H.J. BACON was next called as a witness by the Pltff. who under oath testified in substance as follows to wit. I heard some conversation between Esq. PATTON and MATLOCK about Geo. LITTLETON - Esq. PATTON was getting a Petition to have George LITTLETON released and he asked Jessee MATLOCK if he would sign it - MATLOCK declined to do it saying he was probably where he ought to be - PATTON then said to MATLOCK that he MATLOCK had once frustrated an attempt to procure the LITTLETON discharge & if he done it again he would whip him he said This in a rather a jocular manner I dont know whether PATTON had a petition then or not - MATLOCK said nothing in reply. Cross examined - Dont remember that he said he and Pltff. had a fight or that MATLOCK complained that LITTLETON had shot at him. Re Examined by Pltff. MATLOCK placed his objects on the ground of his fear of injury from The LITTLETONS and not on the ground of Politics - he seemed to be afraid of George LITTLETON. The Pltff. here rested and submitted his case - remarking to the Court that they would want to introduce some rebutting testimony.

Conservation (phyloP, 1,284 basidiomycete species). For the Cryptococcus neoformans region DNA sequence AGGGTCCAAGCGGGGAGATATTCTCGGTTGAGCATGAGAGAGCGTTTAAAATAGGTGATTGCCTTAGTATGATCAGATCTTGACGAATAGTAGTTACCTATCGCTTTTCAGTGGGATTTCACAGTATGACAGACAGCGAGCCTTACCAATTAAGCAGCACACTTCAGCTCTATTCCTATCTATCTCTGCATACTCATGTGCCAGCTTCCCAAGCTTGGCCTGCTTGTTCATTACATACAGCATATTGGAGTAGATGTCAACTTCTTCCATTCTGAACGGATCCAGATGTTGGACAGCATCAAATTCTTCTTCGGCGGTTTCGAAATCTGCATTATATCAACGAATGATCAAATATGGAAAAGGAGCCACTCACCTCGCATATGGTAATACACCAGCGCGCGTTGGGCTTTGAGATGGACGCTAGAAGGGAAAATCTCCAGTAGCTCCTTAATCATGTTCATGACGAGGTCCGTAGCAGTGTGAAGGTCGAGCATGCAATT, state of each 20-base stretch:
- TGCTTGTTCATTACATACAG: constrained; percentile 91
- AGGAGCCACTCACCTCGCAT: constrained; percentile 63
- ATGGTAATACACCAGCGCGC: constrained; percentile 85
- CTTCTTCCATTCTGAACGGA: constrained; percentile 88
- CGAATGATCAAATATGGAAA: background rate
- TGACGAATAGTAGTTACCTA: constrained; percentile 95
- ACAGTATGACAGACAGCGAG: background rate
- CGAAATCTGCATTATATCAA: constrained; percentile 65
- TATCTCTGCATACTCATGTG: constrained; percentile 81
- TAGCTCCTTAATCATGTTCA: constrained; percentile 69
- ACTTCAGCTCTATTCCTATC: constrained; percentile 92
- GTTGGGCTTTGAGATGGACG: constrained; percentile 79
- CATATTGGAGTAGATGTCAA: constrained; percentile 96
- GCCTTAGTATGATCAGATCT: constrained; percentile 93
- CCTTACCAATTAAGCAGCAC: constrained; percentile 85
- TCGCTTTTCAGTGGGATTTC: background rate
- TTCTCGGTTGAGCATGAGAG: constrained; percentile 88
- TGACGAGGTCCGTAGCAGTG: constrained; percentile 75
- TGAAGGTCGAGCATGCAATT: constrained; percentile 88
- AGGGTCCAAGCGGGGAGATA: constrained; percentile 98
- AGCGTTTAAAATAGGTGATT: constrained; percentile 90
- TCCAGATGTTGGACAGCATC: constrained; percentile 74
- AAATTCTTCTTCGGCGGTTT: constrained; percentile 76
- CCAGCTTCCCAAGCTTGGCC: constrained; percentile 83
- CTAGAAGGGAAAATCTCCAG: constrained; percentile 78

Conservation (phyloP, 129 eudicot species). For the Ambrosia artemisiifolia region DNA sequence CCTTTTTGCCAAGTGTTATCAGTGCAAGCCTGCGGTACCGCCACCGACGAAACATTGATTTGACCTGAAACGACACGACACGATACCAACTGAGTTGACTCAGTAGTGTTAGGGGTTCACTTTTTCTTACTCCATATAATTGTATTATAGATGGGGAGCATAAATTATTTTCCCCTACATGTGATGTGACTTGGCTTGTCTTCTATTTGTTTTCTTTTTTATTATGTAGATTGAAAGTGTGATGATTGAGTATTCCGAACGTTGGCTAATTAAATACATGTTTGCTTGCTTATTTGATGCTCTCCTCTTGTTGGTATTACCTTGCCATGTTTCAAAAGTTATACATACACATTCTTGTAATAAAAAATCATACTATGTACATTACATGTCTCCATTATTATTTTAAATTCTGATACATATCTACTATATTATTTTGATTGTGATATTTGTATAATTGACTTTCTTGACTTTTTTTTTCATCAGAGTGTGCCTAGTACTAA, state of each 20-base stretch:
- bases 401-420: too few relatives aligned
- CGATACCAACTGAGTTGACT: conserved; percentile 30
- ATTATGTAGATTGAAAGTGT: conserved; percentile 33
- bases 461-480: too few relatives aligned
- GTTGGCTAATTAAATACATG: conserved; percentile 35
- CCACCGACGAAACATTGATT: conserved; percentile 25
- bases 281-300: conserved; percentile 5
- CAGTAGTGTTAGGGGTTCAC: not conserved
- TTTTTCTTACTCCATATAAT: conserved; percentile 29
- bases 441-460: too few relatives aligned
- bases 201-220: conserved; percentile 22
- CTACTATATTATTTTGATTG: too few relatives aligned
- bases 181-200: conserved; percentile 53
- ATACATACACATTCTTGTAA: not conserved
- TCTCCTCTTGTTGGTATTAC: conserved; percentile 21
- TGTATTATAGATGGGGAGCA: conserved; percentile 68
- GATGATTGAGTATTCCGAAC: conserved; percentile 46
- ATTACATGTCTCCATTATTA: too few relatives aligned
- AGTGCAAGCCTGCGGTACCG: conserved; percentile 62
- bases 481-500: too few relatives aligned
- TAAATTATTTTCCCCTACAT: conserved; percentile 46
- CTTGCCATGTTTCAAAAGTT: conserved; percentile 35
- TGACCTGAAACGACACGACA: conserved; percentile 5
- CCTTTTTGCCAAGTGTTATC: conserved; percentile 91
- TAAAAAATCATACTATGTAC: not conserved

The Defendants then submitted their case without offering any evidence - The Plaintiff Attornies thereupon called Capt. Henry CRUMBLISS as a witness and had him sworn and proposed to prove by the said witness that the Plaintiff George LITTLETON had resigned and was out of the army before the happening of the wrongs(?) complained of - To the reception of which testimony The Defendants by their attorney then and there objected on two several grounds, 1st that the case had been closed 2nd that if was not competent to prove said facts it was true in that way as there was record Evidence which might be furnished - Pltffs. Attorney Then Offered in Evidence & read to the court an Affidavit in the words and figures as follows to wit (Clk. here insert said Affidavit in full) and again insisted on their right to prove by said witness that at the time of the committing of the several wrongs complained of the Plaintiff was a Citizen & not a soldier - The Defts. continued their objections and the court over ruled the objections & allowed the witness to testify which he did in substance as follows to wit - I was Adjutant of the 1st Tennessee Infantry The 15th March 1862 - We never(?) were mustered into United States Service as soon as other Regiments as we had no Governor The United States Government recognized us just the same as any other troops in the service & paid us - George LITTLETON was a Captain in said Regiment and Resigned about the last of March or the 1st of April 1862 and his resignation was accepted by The Department Commander and he was regularly released from the service. Cross Examination The Resignation is Entered on the Company Rolls and they go up as report. Through the superior officers to Washington where they are kept. The acceptance(?) of the resignation is given to the officer and is the original document in the matter the roll has only an entry made from it and is only a report. I expect it was in April that he was out of the service - his place was filled by Capt. YOUNG in April 1862. The Court permitted the foregoing testimony to be received by the jury The defendant then and there by their Attorneys excepted to the decisions and action of the court in permitting the same. The Defendants then called as a witness Mathias WILLIAMS who under oath testified in substance as follows to wit - I was in Kentucky in A.D. 1862 was there in August 1861 and remained there untill 1863. I was a soldier under Capt. George LITTLETON and we used to say if the secest(?) come against us we would kill them our company made some threats against Jessee MATLOCK I dont know that Capt. LITTLETON threatened Jessee MATLOCK. The foregoing is the substance of the all the evidence given in said cause - and the cause was here submitted to the Jury. The jury after consideration returned into court and rendered a verdict against Jessee MATLOCK for the sum of Five Thousand dollars and found in favor of the Defendant HOCHKISS.